Kamiński & Blinowska (1991) proposed the directed transfer function (DTF) function, a truly multichannel method for estimating information flow between signals. The method will be used in the presented examples for comparison between the multichannel and bivariate approaches. However, it should be noted that the general conclusions based on the results presented in this paper do not depend on the bivariate approach used.

## 2. Methods

### (a) The AR model

In this paper, a linear approach to the evaluation of time-series, namely, the AR model, will be considered. In terms of the model, all discussed properties will be presented. For electro-encephalogram (EEG) signals linear approximation is sufficient (except for a case of certain epochs of an epileptic seizure) as demonstrated by Pijn *et al*. (1991, 1997), Stam *et al*. (1999), Blinowska & Malinowski (1991) and Achermann *et al*. (1994). The AR model assumes that a value of the signal *x* at time *t* depends on its previous values (*p*) with a random component *ϵ*(2.1)

The *a*_{j} constants are called the model coefficients and *p* is the model order. This type of approach, despite its simplicity, is widely and successfully used in biomedical signal analysis, and is especially useful in EEG analysis. All the quantities describing our data can now be expressed in terms of the AR model parameters *a*. In a multivariate (*k* channels) case, the process value at time *t* is a vector of size *k*, the model coefficients are *k*×*k* matrices and the noise component is a vector of size *k*. Since spectral properties of signals are the most interesting, we can transform equation (2.1) to the frequency domain. The details of this procedure are in the literature (e.g. Marple 1987). Finally, we get(2.2)where * X*(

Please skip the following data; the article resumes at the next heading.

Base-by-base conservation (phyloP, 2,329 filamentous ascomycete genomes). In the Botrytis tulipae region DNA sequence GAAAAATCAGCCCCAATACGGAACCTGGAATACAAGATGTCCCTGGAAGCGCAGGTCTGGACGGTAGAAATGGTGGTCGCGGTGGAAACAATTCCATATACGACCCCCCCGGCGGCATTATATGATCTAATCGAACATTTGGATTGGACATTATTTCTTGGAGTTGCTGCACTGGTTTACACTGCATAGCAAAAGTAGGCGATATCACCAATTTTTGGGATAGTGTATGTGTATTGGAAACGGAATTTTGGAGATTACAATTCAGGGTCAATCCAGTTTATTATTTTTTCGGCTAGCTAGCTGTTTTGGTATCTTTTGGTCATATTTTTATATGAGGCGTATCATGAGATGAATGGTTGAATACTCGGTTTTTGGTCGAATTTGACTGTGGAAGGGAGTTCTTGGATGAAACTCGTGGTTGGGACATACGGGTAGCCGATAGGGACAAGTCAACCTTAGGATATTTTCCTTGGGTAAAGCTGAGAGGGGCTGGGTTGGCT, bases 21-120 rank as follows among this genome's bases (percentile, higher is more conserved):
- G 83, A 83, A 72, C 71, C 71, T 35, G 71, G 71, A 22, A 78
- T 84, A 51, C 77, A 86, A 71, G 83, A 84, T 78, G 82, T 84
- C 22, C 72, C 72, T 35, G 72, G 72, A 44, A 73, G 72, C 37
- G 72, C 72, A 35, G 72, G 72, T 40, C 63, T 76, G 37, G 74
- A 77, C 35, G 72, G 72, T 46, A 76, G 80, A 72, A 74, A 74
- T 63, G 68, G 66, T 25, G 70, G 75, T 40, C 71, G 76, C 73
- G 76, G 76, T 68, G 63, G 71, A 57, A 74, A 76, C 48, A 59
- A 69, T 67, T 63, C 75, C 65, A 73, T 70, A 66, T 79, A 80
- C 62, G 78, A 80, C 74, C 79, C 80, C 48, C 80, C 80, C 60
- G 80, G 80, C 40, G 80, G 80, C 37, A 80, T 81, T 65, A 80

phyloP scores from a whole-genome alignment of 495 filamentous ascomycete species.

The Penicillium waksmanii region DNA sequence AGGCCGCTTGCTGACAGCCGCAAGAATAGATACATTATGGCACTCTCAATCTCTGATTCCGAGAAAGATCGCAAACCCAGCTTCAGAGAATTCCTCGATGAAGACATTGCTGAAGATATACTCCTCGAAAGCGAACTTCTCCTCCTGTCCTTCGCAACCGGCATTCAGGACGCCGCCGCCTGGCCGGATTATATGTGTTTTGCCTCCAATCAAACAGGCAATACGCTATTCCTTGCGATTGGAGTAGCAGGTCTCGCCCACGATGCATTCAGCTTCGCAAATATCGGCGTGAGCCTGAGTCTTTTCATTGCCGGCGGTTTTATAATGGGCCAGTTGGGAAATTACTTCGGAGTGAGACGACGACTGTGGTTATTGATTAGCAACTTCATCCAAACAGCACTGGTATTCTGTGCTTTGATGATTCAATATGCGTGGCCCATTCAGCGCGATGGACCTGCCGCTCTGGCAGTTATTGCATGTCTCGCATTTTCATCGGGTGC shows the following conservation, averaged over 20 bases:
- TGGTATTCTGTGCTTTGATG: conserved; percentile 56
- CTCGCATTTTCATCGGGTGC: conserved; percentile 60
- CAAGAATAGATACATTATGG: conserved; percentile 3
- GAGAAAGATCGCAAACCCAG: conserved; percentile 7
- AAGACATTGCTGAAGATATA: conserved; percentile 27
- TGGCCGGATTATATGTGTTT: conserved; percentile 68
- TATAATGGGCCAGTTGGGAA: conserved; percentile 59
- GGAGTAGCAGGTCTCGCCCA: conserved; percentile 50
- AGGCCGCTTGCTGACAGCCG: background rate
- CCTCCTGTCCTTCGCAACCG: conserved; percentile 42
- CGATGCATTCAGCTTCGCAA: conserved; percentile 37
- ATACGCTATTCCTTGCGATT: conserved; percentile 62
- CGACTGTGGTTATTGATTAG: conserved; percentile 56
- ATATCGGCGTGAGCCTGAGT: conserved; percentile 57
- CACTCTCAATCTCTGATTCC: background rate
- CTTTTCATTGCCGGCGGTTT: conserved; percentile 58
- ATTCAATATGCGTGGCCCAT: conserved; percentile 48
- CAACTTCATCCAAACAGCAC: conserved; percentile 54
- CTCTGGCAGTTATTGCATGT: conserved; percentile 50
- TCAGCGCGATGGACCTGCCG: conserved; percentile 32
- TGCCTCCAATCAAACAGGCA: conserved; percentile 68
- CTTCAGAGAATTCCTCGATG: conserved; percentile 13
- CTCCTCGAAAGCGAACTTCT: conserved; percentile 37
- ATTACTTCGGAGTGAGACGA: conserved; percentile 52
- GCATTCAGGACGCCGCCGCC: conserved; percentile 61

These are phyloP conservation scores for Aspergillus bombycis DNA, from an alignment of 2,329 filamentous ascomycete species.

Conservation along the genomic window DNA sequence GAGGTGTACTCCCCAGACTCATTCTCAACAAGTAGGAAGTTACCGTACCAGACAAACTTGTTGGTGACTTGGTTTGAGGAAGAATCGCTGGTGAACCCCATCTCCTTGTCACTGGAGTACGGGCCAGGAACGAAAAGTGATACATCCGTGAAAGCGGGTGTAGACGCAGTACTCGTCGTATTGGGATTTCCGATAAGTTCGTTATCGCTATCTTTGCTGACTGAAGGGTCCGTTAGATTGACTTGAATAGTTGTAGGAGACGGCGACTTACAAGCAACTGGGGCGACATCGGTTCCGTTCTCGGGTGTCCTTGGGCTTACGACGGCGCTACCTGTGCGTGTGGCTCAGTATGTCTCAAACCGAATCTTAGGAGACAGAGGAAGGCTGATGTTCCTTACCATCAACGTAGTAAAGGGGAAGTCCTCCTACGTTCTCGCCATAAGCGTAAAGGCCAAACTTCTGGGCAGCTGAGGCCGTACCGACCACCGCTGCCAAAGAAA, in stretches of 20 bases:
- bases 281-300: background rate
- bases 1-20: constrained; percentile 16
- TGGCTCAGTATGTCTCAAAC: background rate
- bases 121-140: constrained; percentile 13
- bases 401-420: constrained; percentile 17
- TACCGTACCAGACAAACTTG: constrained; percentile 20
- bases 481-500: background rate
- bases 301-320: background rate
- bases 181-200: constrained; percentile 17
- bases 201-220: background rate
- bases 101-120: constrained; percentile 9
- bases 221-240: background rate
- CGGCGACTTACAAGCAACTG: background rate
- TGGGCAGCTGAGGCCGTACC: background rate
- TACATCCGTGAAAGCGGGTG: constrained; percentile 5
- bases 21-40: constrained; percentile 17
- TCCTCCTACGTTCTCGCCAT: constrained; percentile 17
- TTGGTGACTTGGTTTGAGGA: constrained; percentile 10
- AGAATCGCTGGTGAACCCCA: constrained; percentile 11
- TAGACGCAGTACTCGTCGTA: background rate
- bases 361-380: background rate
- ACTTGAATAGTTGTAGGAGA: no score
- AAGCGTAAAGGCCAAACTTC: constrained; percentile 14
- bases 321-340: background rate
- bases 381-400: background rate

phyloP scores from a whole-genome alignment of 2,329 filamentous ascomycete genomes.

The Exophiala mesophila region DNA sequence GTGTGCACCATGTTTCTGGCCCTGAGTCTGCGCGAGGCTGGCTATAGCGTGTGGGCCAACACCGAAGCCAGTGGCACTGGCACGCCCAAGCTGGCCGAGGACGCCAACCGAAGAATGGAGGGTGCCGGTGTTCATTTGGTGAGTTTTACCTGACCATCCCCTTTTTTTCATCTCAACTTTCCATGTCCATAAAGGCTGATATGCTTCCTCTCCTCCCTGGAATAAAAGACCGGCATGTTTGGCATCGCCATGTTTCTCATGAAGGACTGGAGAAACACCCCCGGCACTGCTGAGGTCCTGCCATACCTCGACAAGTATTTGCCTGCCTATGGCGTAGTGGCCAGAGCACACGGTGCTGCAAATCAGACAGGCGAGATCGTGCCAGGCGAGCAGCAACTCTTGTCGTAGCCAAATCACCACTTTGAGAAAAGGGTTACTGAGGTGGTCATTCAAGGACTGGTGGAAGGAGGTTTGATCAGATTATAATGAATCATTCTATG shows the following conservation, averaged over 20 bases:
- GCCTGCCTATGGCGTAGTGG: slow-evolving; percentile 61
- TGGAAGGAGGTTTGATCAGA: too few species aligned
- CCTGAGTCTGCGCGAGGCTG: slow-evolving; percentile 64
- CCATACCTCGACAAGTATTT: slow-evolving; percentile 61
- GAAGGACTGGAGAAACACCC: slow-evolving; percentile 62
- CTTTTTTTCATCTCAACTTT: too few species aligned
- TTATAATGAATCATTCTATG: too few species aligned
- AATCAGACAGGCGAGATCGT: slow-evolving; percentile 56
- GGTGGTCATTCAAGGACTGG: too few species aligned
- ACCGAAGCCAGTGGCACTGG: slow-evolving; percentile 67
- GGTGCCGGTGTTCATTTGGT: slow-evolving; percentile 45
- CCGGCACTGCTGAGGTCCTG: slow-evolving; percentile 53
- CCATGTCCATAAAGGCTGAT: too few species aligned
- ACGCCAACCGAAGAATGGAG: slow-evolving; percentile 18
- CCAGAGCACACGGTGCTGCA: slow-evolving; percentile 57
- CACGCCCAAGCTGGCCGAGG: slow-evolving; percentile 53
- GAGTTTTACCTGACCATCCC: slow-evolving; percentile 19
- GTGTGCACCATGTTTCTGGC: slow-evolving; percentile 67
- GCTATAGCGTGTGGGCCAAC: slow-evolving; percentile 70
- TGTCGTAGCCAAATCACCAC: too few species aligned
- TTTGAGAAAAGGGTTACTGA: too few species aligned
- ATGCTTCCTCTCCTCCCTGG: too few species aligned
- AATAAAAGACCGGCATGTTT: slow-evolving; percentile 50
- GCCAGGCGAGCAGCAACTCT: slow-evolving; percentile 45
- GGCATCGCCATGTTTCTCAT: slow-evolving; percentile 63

*f*),

*(*

**E***f*),

*(*

**A***f*) are Fourier transforms of the signal

*x*, the noise components

*ϵ*and model coefficients

*a*, respectively. The matrix

*(*

**H***f*)=

**A**^{−1}(

*f*) is called the transfer matrix of the system. The power spectrum

**S**(

*f*) is then given by(2.3)where

*is the noise component variance and * denotes the transposition and the complex conjugate. Note that the variance of noise does not depend on the frequency.*

**V**### (b) Non-directional measures

When analysing a single channel of data, several quantities describing the data, such as variance, spectrum and many others, can be calculated. In the case of two signals these quantities can be calculated for each of the channels. But these so-called auto-quantities would not describe inter-relations between the two channels. Inter-dependencies in the system are described by cross-functions. The well-known measures of that type are cross-correlations and cross-spectrum or its normalized version, the (ordinary) coherence. The cross-spectrum is described by the off-diagonal elements of the spectral matrix * S*. The ordinary coherence between channels

*i*and

*j*is defined as:(2.4)where

*S*

_{ij}are elements of the spectral matrix

*. The ordinary coherence describes the amount of in-phase components in both signals at the given frequency*

**S***f*. The modulus of

*K*

_{ij}(

*f*) takes values from the [0,1] range; values close to one represent signals highly correlated at the frequency

*f*while zero indicates the lack of such a relation.